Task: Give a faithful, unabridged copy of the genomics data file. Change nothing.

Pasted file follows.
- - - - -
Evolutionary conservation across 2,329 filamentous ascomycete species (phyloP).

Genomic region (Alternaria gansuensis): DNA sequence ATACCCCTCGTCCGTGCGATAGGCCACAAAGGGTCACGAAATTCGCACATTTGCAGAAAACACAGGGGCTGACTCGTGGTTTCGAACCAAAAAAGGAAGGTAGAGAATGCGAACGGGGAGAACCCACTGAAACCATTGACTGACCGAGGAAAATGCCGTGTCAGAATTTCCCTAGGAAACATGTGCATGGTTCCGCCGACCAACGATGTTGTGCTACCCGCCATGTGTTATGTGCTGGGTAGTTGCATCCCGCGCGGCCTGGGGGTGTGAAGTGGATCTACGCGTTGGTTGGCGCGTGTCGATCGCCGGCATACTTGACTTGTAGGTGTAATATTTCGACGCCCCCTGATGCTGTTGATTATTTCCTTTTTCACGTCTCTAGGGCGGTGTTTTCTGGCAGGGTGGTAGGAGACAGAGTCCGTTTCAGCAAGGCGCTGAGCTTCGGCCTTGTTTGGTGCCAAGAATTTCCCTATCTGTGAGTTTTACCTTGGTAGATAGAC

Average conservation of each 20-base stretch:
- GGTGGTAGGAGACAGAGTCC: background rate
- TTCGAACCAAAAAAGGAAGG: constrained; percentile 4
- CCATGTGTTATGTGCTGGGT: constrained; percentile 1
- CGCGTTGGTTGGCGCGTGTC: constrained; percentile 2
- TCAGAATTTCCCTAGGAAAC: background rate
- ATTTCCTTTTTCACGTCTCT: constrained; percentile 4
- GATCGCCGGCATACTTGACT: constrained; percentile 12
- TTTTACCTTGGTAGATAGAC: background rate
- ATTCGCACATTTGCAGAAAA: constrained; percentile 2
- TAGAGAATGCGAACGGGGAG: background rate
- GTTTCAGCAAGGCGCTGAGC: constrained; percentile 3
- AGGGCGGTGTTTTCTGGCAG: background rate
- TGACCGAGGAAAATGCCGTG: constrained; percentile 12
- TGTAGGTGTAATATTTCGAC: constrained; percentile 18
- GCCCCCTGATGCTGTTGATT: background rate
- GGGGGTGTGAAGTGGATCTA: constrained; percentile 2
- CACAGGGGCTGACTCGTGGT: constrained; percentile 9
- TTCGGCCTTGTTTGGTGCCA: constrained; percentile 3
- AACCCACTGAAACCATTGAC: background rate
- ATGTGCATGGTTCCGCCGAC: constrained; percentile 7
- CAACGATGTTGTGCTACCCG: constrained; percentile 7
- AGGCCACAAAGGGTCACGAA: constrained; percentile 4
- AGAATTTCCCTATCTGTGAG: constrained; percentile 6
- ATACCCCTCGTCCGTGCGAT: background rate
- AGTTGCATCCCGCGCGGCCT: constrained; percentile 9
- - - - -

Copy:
Evolutionary conservation across 2,329 filamentous ascomycete species (phyloP).

Genomic region (Alternaria gansuensis): DNA sequence ATACCCCTCGTCCGTGCGATAGGCCACAAAGGGTCACGAAATTCGCACATTTGCAGAAAACACAGGGGCTGACTCGTGGTTTCGAACCAAAAAAGGAAGGTAGAGAATGCGAACGGGGAGAACCCACTGAAACCATTGACTGACCGAGGAAAATGCCGTGTCAGAATTTCCCTAGGAAACATGTGCATGGTTCCGCCGACCAACGATGTTGTGCTACCCGCCATGTGTTATGTGCTGGGTAGTTGCATCCCGCGCGGCCTGGGGGTGTGAAGTGGATCTACGCGTTGGTTGGCGCGTGTCGATCGCCGGCATACTTGACTTGTAGGTGTAATATTTCGACGCCCCCTGATGCTGTTGATTATTTCCTTTTTCACGTCTCTAGGGCGGTGTTTTCTGGCAGGGTGGTAGGAGACAGAGTCCGTTTCAGCAAGGCGCTGAGCTTCGGCCTTGTTTGGTGCCAAGAATTTCCCTATCTGTGAGTTTTACCTTGGTAGATAGAC

Average conservation of each 20-base stretch:
- GGTGGTAGGAGACAGAGTCC: background rate
- TTCGAACCAAAAAAGGAAGG: constrained; percentile 4
- CCATGTGTTATGTGCTGGGT: constrained; percentile 1
- CGCGTTGGTTGGCGCGTGTC: constrained; percentile 2
- TCAGAATTTCCCTAGGAAAC: background rate
- ATTTCCTTTTTCACGTCTCT: constrained; percentile 4
- GATCGCCGGCATACTTGACT: constrained; percentile 12
- TTTTACCTTGGTAGATAGAC: background rate
- ATTCGCACATTTGCAGAAAA: constrained; percentile 2
- TAGAGAATGCGAACGGGGAG: background rate
- GTTTCAGCAAGGCGCTGAGC: constrained; percentile 3
- AGGGCGGTGTTTTCTGGCAG: background rate
- TGACCGAGGAAAATGCCGTG: constrained; percentile 12
- TGTAGGTGTAATATTTCGAC: constrained; percentile 18
- GCCCCCTGATGCTGTTGATT: background rate
- GGGGGTGTGAAGTGGATCTA: constrained; percentile 2
- CACAGGGGCTGACTCGTGGT: constrained; percentile 9
- TTCGGCCTTGTTTGGTGCCA: constrained; percentile 3
- AACCCACTGAAACCATTGAC: background rate
- ATGTGCATGGTTCCGCCGAC: constrained; percentile 7
- CAACGATGTTGTGCTACCCG: constrained; percentile 7
- AGGCCACAAAGGGTCACGAA: constrained; percentile 4
- AGAATTTCCCTATCTGTGAG: constrained; percentile 6
- ATACCCCTCGTCCGTGCGAT: background rate
- AGTTGCATCCCGCGCGGCCT: constrained; percentile 9